Many of my clients ask about rice. Is it good? Is it bad? What about the glycemic index? It raises the blood sugar, doesn’t it? Rice is a plant-based grain that is consumed by millions of people around the world as a key carbohydrate source - so nothing to fear, right?
Dietitian's Intermission: If you are a diabetic and have been told to consume low glycemic index foods, I often advise that you also look into the glycemic load of foods as the glycemic index on its own is only half the story. Low glycemic index and low glycemic load foods are less likely to affect blood sugar, and therefore insulin levels. With that being said, rice is both a high glycemic index and high glycemic load food (versus many fruits, which are high glycemic index but low glycemic load).
So what does that mean? Is rice a ‘go for it’ or ‘limit it’ type of food? Let’s just say that for the same weight, you get more sugar in the bloodstream with rice than you would a bowl of watermelon (because watermelon is mostly water, as the name would suggest). But most people won’t opt for a bowl of watermelon in place of rice for dinner.
My short and sweet answer is this: enjoy your rice! Be mindful of the amount you serve yourself and stock up on the vegetable, lentil and bean side dishes to balance things out.
I realized I need to learn to make some traditional Afghan food before I get embarrassingly too old to ask. I can’t use the too-busy-studying-to-learn excuse anymore. This scrumptious rice dish was made with the assistance of someone who is very near and dear to me, and who also happens to be one of the best Afghan chefs I know: my aunt. So here it goes…
Light, fluffy, and moist. The warm yellow hue in this rice dish is imparted by aromatic and flavourful saffron, cinnamon and tomato paste. There are many variations to the rice dishes served in traditional Afghan cuisine – each with it’s own unique ingredients and spices.
Now there is one thing that most Afghan (or Persian) rice dishes have in common, and that is the love for something we call “tahdahgee”.
Dietitian's Definition: 'tahdahgee' literally translated to 'bottom of the pot'. A friend of mine likes to call it 'burnt rice'. This is the most treasured part of all rice dishes - if you know any Persian or Afghan people you can impress them with your knowledge of this word.
The tahdahgee a highly coveted part of the rice dish, and usually everyone is disappointed when/if the tahdahgee does not form. In essence, it’s the crispy rice that forms at the bottom and sides of the pot it’s cooked in.
Optional presentation: if you know that the tahdahgee has formed and you are using a non-stick pot you can place a plate on top of the pot, make sure to wear some oven mits, and then gently flip the pot upside down so the entire rice dish comes out as one uniform piece. Note that the rice is fluffy and not sticky rice you see when eating sushi – if it doesn’t work out don’t sweat it. It’s just fun when it works.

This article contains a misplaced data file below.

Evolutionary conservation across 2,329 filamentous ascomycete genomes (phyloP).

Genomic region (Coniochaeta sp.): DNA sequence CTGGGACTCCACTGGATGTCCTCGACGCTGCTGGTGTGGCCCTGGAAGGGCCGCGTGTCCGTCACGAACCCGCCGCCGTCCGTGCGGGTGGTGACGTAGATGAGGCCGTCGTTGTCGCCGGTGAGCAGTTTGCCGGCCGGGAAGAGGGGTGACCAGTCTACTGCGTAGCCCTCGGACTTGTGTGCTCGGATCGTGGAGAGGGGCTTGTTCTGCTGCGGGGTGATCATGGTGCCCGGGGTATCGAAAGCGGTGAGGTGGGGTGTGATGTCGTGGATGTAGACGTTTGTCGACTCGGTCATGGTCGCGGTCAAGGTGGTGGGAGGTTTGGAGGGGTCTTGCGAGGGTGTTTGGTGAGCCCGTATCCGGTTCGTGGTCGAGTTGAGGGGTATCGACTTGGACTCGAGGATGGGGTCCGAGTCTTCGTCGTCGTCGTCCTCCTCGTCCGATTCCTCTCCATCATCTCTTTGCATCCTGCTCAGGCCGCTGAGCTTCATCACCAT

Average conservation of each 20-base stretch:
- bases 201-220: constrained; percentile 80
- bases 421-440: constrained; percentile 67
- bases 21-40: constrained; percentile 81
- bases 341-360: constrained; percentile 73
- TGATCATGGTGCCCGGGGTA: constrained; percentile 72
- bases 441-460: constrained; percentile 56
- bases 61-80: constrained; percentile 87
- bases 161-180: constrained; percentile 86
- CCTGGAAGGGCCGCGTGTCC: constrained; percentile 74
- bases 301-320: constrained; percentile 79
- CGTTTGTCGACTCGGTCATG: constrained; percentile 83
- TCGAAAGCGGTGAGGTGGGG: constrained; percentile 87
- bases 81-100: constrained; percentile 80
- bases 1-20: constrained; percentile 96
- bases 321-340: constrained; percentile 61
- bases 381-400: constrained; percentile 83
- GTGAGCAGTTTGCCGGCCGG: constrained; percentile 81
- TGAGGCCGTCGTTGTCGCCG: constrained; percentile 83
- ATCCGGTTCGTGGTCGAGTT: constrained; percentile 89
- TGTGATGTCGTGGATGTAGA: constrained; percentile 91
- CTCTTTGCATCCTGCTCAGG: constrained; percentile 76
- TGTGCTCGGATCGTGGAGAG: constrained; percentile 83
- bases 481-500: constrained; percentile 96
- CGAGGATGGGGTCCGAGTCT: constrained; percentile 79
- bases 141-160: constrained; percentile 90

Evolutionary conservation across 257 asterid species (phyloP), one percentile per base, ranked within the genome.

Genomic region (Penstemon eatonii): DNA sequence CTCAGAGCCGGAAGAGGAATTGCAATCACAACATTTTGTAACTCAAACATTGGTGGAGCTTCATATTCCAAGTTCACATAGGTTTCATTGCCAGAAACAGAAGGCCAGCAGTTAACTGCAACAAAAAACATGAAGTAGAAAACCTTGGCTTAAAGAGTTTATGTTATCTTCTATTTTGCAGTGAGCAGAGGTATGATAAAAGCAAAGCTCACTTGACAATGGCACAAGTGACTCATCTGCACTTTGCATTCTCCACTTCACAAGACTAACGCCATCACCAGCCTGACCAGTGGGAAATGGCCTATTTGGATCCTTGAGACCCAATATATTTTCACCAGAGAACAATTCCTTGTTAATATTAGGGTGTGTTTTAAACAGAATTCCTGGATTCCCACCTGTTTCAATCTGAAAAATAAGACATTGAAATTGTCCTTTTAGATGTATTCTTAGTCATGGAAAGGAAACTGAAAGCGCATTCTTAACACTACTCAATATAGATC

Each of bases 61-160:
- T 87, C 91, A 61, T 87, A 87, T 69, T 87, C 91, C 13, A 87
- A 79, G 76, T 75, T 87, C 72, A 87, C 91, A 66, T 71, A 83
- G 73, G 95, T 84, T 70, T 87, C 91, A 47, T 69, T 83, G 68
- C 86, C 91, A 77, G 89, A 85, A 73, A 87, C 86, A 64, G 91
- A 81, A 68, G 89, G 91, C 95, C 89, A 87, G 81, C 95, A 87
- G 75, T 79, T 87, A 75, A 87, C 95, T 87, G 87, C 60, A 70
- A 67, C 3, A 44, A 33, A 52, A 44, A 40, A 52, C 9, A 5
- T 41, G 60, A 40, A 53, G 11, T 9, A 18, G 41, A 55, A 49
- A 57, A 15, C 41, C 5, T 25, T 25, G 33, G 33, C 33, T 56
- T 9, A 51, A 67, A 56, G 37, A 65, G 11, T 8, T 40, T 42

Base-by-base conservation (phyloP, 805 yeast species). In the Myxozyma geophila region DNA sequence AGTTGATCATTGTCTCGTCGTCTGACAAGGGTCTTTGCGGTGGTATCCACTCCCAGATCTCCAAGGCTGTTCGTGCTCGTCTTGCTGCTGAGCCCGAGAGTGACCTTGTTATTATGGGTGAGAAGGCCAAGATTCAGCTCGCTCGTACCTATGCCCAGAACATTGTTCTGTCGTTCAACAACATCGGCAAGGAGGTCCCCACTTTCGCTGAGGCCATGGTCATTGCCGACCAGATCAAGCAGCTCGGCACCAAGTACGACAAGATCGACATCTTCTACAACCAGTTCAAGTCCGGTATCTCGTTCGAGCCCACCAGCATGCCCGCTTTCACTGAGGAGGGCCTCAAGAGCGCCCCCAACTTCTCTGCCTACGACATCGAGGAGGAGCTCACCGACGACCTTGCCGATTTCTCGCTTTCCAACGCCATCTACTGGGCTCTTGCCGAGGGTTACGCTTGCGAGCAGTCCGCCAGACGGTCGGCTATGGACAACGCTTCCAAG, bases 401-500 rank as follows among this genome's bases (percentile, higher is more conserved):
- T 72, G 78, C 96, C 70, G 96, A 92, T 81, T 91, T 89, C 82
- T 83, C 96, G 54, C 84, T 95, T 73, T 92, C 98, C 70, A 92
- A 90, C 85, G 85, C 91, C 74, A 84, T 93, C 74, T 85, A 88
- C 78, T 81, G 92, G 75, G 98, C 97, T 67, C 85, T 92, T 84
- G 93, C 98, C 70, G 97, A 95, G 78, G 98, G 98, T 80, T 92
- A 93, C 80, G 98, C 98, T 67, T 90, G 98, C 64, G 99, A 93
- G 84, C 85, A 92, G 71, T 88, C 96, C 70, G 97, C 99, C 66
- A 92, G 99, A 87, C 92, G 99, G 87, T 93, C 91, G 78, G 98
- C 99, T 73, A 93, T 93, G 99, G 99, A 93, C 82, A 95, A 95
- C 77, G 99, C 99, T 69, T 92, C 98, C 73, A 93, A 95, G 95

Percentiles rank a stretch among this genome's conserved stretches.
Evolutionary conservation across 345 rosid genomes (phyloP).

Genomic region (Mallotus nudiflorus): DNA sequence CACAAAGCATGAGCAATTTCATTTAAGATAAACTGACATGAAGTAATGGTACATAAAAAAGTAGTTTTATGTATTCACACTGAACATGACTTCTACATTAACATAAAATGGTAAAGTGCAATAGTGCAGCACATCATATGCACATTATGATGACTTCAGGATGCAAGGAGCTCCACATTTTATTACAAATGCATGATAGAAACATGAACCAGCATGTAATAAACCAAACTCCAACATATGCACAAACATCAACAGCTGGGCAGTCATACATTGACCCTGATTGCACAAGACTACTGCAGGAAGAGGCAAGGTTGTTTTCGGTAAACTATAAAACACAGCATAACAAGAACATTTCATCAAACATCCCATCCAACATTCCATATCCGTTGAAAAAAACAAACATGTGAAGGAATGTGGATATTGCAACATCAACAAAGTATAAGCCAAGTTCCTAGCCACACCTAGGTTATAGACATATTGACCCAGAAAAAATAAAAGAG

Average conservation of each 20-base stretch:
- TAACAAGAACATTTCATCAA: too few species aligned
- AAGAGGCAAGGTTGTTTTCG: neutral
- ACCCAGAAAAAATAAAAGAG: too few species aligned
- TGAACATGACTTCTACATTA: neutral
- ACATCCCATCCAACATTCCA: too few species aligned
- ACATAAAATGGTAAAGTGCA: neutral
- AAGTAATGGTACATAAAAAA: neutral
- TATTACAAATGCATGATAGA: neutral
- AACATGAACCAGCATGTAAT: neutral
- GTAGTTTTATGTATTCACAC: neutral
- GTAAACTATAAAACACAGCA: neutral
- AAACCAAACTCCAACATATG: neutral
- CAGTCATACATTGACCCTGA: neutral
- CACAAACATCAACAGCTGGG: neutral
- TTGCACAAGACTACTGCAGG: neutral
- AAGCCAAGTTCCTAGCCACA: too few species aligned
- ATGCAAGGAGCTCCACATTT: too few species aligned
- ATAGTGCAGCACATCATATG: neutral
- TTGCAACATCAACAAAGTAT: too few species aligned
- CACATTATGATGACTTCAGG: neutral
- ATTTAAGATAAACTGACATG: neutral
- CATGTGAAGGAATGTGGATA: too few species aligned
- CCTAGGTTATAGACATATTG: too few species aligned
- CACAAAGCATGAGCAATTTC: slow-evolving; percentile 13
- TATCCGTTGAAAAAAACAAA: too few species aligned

Afghan Green Bean Saffron & Cinnamon Spiced Rice
▸ ▹ Vegan, gluten-free, soy-free, refined sugar-free, nut-free
Yield: 4 servings
Soak Time: 2 hrs
Prep Time: 10 min
Cook Time: 40 min
Total Time: 2 hr 40 min
4 Tbsp (60 mL) oil
1 large onion, chopped
2 ½ cups (1 lb) green beans, chopped (can use frozen)
3 cups (750 mL) water
3 Tbsp (45 g) tomato paste
1 cup (185 g) dry basmati rice, soaked 2 hours
1 tsp (5 g) salt
2 tsp (10 g) cinnamon
1/8 tsp saffron (optional)
Add oil and onion to a large pot, stirring on high heat until the onions have browned.
Add the beans and water. Cover the pot, bring the beans to a boil, reduce to a simmer and cook until the beans are al dente (~15 minutes).
Add the remaining ingredients. Cover the pot, bring to a boil, reduce to medium and allow the dish to simmer until all the water has been absorbed by the rice ~ 10 minutes. Avoid stirring.
Using the end of a spoon, create several craters in the rice (see images below). Then cover the pot by placing a paper towel under the lid (see images below). Cook for an additional 15 minutes on low.
Taste test and ensure the rice is al dente. Enjoy while hot!
Optional presentation: if you know that the tahdahgee has formed and you are using a non-stick pot you can place a plate on top of the pot, make sure to wear some oven mitts, and then gently flip the pot upside down so the entire rice dish comes out as one uniform piece. If it doesn't work, don't sweat it. Not even the professionals can make it work each time.
In case you are wondering what I meant in the instructions about the ‘craters’ and ‘paper towel’ refer to these pictures. The craters in the rice serve to allow the moisture at the bottom to evaporate, while the paper towel serves to lock in the moisture so each grain of rice cooks thoroughly and evenly. This is a practice commonly followed in all Afghan/Persian rice preparations.
Did You Try This Recipe?
Let me know how it went! Comment below and share a picture on Instagram with the hashtag #pickuplimes